Fat or fiction: food processors and obesity
Australia has a weight problem, and the finger of blame is frequently pointed at food manufacturers, their products and marketing strategies for the country's collective expanding waistline.
Australia is one of the fattest nations in the developed world. Obesity rates have doubled in the past 20 years to the point that of a population of 23 million, 14 million of us are now considered either overweight or obese.
Obesity has overtaken smoking as the leading cause of premature death and illness, and food and beverage manufacturers are popularly seen as the villains, guilty of peddling their high fat, high sugar and high salt products without regard for the health and wellbeing of their customers.
The parallels to the tobacco industry while obvious are absurd, but are food and beverage manufacturers just paying lip service to the problem, or is it indeed their problem at all?
The Australian Food and Grocery Council (AFGC) is the country's peak body representing both small and large processors and perhaps unsurprisingly claims that food and beverage manufacturers have not only taken ownership of the issue, but continue to employ strategies that alongside health sector lobby groups seek to mitigate Australia's obesity crisis even at the expense of revenue and profit.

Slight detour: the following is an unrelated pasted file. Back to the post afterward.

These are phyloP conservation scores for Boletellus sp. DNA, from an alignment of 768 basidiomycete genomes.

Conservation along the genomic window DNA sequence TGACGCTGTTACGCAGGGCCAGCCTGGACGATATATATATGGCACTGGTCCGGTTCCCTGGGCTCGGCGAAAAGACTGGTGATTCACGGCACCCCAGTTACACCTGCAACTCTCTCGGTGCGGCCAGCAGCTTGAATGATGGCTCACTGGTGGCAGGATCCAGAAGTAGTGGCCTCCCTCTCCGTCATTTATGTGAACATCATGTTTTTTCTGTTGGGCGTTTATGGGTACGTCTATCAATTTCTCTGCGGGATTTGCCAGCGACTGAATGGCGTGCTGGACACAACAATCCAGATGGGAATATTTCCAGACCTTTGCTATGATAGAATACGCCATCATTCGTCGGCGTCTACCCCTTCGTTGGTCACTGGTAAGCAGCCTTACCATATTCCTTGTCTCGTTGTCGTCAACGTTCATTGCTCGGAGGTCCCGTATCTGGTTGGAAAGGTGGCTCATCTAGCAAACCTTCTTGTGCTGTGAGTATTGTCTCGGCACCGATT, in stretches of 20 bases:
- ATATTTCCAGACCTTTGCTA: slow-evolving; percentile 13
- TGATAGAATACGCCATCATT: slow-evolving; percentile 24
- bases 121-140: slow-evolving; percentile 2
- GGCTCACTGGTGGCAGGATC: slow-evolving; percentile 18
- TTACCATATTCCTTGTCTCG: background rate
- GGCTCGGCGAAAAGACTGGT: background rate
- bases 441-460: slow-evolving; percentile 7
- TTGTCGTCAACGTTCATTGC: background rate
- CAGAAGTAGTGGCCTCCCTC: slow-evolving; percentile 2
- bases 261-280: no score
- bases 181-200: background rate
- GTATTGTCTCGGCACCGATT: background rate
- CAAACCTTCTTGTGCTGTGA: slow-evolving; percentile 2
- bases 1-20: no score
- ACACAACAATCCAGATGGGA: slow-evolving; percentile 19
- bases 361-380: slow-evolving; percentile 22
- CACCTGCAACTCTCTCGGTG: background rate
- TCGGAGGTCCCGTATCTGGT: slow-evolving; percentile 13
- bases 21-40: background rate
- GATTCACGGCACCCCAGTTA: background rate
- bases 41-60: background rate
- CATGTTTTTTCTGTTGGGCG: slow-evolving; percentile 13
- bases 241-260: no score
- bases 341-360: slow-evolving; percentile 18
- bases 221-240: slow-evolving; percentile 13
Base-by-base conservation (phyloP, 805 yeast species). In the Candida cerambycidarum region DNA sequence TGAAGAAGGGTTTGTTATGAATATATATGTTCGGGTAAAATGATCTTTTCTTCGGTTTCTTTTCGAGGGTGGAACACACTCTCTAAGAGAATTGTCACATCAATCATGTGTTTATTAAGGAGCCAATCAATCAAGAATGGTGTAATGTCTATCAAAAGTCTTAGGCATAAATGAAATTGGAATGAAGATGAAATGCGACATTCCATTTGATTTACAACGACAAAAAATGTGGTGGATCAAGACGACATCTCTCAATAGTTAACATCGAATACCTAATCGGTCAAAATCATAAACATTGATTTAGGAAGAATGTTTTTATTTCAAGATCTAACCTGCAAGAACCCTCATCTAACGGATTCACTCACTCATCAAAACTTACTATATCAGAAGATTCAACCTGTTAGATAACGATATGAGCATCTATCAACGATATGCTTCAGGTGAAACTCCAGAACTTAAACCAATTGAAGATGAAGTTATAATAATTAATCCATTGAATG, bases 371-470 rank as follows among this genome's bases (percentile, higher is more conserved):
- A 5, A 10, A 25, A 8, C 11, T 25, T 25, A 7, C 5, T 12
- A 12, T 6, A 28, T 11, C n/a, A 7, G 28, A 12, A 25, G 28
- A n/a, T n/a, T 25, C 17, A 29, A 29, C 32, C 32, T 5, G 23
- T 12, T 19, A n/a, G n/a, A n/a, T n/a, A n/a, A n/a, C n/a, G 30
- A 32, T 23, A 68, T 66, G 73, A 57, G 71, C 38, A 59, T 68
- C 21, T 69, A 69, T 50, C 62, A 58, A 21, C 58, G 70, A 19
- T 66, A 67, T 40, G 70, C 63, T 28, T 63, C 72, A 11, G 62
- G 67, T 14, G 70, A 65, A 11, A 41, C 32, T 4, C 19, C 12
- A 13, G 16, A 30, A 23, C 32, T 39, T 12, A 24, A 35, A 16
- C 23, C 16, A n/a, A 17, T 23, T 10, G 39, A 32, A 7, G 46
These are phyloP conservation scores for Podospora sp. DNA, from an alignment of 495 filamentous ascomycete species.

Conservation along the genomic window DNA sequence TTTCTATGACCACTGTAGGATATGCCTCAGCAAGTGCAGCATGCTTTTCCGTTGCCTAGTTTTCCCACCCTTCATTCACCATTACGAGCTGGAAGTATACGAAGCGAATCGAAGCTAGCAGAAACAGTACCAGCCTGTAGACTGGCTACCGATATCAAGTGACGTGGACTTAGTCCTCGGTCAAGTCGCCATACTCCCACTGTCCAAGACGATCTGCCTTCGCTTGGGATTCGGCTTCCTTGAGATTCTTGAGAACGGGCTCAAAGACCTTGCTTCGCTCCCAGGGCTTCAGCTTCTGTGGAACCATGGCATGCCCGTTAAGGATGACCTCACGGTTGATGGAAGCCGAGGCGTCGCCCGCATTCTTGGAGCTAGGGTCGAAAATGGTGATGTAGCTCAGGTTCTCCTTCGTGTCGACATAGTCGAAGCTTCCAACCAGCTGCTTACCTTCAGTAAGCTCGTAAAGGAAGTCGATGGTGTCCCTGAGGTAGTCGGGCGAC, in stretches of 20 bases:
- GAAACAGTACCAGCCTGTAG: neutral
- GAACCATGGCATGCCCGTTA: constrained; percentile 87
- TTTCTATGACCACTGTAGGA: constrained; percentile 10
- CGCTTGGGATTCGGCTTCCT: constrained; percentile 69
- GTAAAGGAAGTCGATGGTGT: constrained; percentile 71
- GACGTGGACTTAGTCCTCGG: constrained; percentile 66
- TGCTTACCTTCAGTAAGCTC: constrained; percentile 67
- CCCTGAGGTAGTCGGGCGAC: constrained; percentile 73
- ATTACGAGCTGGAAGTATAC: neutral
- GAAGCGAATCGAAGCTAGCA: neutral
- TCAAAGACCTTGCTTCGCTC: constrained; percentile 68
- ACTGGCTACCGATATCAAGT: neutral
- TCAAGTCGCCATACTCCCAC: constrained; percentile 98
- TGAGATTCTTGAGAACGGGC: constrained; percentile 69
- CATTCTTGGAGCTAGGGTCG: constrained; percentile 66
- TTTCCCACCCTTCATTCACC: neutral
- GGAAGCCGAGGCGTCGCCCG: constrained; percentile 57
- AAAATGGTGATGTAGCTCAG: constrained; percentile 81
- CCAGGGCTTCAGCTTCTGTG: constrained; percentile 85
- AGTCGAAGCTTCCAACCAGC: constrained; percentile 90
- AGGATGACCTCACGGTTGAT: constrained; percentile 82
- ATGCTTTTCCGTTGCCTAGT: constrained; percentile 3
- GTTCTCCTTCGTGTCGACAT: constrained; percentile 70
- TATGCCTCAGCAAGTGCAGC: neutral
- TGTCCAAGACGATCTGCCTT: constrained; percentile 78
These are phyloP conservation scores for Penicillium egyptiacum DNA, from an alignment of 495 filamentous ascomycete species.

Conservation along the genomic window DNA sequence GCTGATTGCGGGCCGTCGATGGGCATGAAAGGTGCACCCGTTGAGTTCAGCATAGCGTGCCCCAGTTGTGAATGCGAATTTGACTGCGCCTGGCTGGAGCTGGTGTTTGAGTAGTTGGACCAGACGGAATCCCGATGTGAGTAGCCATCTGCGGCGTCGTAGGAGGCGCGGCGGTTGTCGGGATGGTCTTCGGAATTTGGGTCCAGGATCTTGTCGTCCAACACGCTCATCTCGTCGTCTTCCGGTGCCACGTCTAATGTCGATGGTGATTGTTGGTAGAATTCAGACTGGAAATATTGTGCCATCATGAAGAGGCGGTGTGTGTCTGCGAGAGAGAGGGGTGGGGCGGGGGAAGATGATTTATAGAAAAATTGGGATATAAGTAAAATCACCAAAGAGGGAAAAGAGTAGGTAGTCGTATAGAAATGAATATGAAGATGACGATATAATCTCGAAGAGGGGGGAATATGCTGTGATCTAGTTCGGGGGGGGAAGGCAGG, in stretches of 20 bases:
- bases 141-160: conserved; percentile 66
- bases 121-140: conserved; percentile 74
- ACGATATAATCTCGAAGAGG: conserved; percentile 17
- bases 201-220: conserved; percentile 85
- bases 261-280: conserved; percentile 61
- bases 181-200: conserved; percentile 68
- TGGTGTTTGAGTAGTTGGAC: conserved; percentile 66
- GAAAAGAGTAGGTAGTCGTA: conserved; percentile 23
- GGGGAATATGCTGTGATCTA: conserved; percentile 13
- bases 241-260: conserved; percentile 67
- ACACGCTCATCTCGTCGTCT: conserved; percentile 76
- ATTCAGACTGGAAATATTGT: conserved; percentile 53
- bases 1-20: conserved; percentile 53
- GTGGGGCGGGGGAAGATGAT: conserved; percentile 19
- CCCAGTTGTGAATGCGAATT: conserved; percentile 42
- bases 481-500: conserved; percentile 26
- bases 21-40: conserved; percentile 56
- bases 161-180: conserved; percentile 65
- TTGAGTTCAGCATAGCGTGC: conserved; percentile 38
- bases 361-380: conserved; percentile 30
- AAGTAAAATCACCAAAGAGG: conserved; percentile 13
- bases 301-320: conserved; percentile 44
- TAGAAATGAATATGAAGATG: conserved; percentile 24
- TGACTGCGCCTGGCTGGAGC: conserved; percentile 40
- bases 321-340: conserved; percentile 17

"Food manufacturers have for some time engaged with retailers, stakeholders, and state and federal government to address lifestyle-related non-communicable diseases," AFGC CEO, Gary Dawson, said.
"The AFGC has long advocated for a broader consideration of energy balance – the relationship between energy consumed and energy expended through physical activity – in the development of health policy, particularly in relation to obesity and the rise of non-communicable disease.
"Energy balance is a core principle of the industry's Healthier Australia Commitment which seeks to improve public health through practical initiatives including reformulation of foods to reduce salt, fat and energy content; promotion of greater physical activity in the workplace and advice to parents and families on healthy diets and family activities."
For example, earlier this month Nestle announced that it was halving the size of its Allen's brand Killer Pythons, reducing the confectionery from 47 grams and 630 kilojoules to 24 grams and 336 kilojoules.
Nestle dietitian Melanie McGrice said the reduction in the portion size to a more appropriate single serve was one step in helping people control their nutritional intake.
"Controlling portion size is an effective, simple and reliable tool that is used in maintaining a balanced diet," McGrice said.